For pregnant women, carrying a boy brings with it a slight increase in the risk of developing diabetes before giving birth, according to a new study.
But, for those who do develop so-called gestational diabetes, having a girl means they are more likely to develop type 2 diabetes later on, the authors found.
The findings aren’t something that women need to be concerned about, because the absolute increase in risk is small, said coauthor Dr. Baiju Shah, senior scientist at the Institute for Clinical Evaluative Sciences in Toronto, in a phone interview.
But it should be interesting to study this question further and try to explain what is going on physiologically during pregnancy, he said.
Women who do not have diabetes before getting pregnant may develop a gestational form of the condition, which can often be managed with diet and exercise and will go away soon after delivery, according to the Centers for Disease Control and Prevention.
For the new study, Shah and his coauthor Dr. Ravi Retnakaran used a population database of all women who gave birth to a single baby for the first time in Ontario between 2000 and 2010, which included more than 600,000 births.
They traced the records of each woman for around three years following her first pregnancy.
More than 96 percent of women did not develop gestational diabetes during their first pregnancy. Still, those who had a male child were three percent more likely to develop it than those who had a girl. That’s a statistically significant, but small, difference, the authors report in the Journal of Clinical Endocrinology and Metabolism.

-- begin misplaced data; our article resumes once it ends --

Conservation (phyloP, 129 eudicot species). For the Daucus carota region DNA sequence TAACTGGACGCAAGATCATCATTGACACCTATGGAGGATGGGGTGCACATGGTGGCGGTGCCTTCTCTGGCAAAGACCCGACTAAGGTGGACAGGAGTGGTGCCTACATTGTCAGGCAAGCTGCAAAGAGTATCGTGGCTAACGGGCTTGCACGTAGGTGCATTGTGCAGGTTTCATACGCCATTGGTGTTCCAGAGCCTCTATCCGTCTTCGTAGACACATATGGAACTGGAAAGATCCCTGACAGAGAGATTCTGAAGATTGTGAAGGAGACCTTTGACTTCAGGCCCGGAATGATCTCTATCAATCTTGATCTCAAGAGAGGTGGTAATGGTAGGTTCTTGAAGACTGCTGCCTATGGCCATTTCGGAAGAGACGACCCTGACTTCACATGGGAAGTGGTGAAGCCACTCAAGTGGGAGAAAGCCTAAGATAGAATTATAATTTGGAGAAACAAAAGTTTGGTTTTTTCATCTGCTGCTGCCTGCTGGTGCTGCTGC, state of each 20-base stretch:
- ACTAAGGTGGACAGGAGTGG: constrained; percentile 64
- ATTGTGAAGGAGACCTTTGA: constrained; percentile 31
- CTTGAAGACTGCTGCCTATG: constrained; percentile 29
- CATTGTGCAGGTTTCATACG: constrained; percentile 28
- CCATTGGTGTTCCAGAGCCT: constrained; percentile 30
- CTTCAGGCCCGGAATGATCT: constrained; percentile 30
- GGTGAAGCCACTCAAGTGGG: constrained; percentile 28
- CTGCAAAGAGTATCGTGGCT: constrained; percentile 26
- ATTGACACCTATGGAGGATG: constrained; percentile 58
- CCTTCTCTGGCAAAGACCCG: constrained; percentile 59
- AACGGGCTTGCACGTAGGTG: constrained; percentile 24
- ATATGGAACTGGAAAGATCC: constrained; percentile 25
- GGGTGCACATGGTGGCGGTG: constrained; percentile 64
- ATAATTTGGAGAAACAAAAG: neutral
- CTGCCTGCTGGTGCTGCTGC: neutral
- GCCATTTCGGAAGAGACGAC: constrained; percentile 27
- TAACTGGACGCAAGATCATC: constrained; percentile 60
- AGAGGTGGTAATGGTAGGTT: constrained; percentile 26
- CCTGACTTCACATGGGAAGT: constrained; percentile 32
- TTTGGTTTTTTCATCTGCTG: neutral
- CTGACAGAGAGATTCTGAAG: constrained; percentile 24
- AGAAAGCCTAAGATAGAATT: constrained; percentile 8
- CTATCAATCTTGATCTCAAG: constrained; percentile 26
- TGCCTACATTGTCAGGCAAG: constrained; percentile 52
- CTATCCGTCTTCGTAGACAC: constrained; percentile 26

“We’re not sure why, but for some reason, having a male fetus has greater effect on the metabolism of the mother,” Shah said.
After their first pregnancy, 16,000 of the 600,000 women in the study were diagnosed with type 2 diabetes before becoming pregnant again. In general, the risk of type 2 diabetes did not change based on the sex of the first baby.
But among the almost four percent of women who developed gestational diabetes during their first pregnancy, those who had a girl had a 7 percent greater risk of developing type 2 diabetes compared to those who had boys.
A woman who develops gestational diabetes despite carrying a girl may have more underlying risk factors for diabetes, so she may be more likely to develop type 2 diabetes later, Shah said.
While women who develop gestational diabetes while carrying a girl are at higher risk for diabetes later, anyone who has gestational diabetes should take her risk of later problems seriously, he said.
“With my clinician’s hat on I would say the bigger issue is women in general aren’t addressing their diabetes risk after gestational diabetes,” he said. “I’m not sure we should pay more attention to women who had girls.”
For the primary analysis in the paper, the authors did not account for maternal obesity or ethnicity, due to lack of data. These factors could potentially affect the results, according to Anny H. Xiang, director of biostatistics research at Kaiser Permanente Southern California who was not part of the new study.
“Although statistically significant with such a large sample size, the estimates of the associations with fetal sex in this paper were all very small,” Xiang told Reuters Health by email.